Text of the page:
cover image <em> </em>Proxies: Essays Near Knowing

Proxies: Essays Near Knowing

Brian Blanchfield. Nightboat (SPD, dist.), $15.95 trade paper (196p) ISBN 978-1-937658-45-8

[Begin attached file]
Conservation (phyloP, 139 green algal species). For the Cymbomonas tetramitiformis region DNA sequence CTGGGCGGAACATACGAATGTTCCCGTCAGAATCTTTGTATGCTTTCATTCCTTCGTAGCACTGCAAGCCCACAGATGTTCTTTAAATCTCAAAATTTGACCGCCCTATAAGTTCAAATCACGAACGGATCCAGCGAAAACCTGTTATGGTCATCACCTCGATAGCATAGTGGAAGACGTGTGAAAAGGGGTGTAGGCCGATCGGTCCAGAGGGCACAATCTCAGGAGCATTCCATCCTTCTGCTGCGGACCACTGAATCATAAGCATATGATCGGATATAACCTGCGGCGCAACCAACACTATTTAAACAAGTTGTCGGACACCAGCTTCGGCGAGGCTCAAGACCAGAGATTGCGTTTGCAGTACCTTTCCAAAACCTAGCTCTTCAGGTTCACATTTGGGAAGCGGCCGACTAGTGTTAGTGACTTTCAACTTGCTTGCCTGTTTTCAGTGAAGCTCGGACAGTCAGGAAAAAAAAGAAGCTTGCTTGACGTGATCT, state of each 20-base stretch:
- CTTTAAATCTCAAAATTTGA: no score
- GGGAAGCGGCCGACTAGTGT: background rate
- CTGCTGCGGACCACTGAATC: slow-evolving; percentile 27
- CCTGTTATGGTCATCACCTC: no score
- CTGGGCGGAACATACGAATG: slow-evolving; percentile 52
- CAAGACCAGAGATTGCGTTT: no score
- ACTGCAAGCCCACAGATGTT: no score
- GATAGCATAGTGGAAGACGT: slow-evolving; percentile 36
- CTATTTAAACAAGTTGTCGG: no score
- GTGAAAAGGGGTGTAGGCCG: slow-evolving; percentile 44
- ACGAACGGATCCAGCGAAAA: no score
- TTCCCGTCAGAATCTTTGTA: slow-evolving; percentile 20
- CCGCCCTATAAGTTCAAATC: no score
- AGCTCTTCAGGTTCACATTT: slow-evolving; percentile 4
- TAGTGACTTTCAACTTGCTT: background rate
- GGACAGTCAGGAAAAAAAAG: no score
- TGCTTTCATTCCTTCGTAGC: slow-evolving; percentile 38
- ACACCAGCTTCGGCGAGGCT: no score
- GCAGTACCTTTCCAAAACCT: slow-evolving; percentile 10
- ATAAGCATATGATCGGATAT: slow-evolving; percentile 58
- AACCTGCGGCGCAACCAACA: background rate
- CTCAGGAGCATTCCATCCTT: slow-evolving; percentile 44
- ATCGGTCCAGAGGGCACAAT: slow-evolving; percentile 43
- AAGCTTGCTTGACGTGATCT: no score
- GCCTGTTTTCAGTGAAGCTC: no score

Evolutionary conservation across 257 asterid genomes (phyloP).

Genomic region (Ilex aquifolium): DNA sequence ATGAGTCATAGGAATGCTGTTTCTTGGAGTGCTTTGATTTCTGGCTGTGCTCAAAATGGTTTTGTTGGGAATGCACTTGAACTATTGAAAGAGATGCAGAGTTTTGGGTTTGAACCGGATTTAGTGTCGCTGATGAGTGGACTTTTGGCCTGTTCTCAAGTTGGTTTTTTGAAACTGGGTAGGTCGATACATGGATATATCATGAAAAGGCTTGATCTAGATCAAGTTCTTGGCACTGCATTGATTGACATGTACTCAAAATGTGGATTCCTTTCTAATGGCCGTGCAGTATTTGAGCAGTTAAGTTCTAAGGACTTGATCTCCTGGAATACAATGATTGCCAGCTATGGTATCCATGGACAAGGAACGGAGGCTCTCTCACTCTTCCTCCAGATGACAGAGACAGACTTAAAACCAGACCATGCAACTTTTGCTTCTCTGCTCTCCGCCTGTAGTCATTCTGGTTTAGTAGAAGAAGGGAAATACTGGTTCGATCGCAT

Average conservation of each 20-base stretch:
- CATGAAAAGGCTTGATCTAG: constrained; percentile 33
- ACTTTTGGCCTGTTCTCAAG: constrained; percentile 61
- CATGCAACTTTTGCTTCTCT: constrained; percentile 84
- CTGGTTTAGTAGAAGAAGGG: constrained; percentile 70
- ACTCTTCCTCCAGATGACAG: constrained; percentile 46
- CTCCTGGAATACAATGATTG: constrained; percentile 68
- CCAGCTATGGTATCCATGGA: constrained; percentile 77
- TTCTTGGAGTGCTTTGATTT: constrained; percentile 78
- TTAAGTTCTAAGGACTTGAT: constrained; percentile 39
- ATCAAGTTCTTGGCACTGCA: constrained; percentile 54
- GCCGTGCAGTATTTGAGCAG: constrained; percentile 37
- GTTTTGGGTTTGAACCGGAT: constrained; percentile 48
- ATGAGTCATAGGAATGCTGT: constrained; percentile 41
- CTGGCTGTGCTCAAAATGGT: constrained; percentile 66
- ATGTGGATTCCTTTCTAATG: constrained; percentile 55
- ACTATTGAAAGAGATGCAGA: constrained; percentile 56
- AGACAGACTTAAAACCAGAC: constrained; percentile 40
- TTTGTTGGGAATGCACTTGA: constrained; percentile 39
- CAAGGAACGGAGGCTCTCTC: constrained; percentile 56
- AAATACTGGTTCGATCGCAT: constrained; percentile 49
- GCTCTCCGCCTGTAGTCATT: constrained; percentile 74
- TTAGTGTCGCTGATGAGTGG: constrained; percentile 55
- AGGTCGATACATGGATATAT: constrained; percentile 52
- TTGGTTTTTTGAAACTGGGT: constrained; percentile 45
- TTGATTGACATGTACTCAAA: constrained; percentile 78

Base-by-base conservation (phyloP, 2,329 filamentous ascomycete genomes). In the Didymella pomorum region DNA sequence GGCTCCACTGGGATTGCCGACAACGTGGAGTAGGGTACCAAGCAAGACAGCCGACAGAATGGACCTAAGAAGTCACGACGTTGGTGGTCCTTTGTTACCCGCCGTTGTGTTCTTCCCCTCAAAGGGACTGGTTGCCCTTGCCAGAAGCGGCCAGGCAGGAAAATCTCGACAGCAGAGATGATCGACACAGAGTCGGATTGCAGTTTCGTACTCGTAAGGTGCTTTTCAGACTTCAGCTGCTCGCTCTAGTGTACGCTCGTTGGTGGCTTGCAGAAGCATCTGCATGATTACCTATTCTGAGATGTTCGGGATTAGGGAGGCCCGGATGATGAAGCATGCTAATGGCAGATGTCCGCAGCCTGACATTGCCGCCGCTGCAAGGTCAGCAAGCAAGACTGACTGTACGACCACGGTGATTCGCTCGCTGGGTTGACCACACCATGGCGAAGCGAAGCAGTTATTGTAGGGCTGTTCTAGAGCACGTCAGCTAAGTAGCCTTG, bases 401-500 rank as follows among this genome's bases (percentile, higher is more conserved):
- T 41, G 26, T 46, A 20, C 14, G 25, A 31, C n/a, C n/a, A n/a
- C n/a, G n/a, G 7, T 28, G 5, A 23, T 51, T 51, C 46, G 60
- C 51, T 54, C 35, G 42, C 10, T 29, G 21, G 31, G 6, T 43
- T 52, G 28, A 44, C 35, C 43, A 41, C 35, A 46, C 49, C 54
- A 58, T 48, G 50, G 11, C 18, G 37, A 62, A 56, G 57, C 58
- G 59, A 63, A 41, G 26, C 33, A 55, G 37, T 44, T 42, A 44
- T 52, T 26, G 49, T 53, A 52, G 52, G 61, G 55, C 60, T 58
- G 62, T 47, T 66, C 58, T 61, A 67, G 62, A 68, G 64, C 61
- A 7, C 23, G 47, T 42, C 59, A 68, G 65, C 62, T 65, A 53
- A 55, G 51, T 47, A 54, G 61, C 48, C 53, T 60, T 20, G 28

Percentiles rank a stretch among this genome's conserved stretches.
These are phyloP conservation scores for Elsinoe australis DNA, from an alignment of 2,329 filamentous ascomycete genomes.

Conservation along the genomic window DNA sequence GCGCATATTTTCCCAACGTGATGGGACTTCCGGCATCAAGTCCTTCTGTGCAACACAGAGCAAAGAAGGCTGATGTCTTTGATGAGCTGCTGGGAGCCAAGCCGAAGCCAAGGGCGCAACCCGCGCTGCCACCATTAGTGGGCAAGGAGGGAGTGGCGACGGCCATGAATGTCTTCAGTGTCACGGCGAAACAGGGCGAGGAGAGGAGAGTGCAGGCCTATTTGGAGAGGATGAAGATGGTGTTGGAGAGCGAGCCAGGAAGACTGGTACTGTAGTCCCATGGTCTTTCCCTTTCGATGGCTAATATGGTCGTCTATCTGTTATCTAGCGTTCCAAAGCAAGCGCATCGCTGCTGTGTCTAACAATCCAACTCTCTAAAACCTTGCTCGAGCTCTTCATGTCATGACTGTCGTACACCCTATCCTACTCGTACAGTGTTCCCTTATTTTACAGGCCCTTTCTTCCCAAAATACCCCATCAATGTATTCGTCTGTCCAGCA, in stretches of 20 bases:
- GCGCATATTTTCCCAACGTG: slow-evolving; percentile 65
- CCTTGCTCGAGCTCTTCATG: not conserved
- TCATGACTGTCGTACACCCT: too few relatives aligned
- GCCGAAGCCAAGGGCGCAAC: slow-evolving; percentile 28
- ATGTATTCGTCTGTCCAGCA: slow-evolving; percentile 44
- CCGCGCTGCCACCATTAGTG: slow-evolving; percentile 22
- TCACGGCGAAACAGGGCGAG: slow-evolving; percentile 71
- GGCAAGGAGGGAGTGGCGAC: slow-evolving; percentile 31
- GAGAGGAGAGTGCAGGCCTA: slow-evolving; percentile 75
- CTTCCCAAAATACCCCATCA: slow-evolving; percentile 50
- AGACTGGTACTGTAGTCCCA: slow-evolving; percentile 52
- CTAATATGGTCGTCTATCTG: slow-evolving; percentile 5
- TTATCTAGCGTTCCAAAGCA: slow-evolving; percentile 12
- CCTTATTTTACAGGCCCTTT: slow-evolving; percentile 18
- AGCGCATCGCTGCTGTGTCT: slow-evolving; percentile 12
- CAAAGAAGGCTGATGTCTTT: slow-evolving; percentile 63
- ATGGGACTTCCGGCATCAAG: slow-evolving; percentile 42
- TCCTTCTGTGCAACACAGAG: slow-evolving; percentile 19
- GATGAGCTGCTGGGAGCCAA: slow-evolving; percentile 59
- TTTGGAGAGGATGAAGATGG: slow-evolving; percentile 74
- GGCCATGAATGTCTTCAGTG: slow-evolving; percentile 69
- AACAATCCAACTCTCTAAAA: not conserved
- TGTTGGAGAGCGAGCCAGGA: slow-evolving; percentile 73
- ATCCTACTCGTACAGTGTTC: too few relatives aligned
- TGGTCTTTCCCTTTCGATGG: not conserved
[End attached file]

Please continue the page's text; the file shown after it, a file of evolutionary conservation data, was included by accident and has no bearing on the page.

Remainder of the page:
The 25 essays in this collection from poet Blanchfield (A Several World) are small, highly polished jewels that together form an intricate mosaic. Giving himself the project of following a thought to its uncomfortable edges, in each entry Blanchfield picks a subject—foot washing, authorship, owls—and examines it from several angles until the connection between metaphysical principle and lived experience suddenly crystallizes, often producing an analogy as surprising as it is lovely. Blanchfield will typically betray a glimpse of erudition—a reference to cult cinema, Greek tragedy, or Noam Chomsky—alongside raw confession, balancing “a poetics of impersonality” with “disinhibited autobiography.” Thus, the billiards term “leave” proves connected to his father’s departure, a meditation on ingénues extends to his experience of 9/11, and the story of a dog bite becomes the story of his coming out. The themes of secrets and concealment pervade the collection, as does a “spellbound trade in vulnerability and openheartedness” conjured by Blanchfield’s prose style, with its catch-and-release rhythm—sometimes lyrical, sometimes barbed. The concluding essay “Correction,” which fills in or corrects details for the other selections, offers its own tribute to the processes by which we construct meaning—the real subject of this elegant and astonishing book.[em] (Apr.) [/em]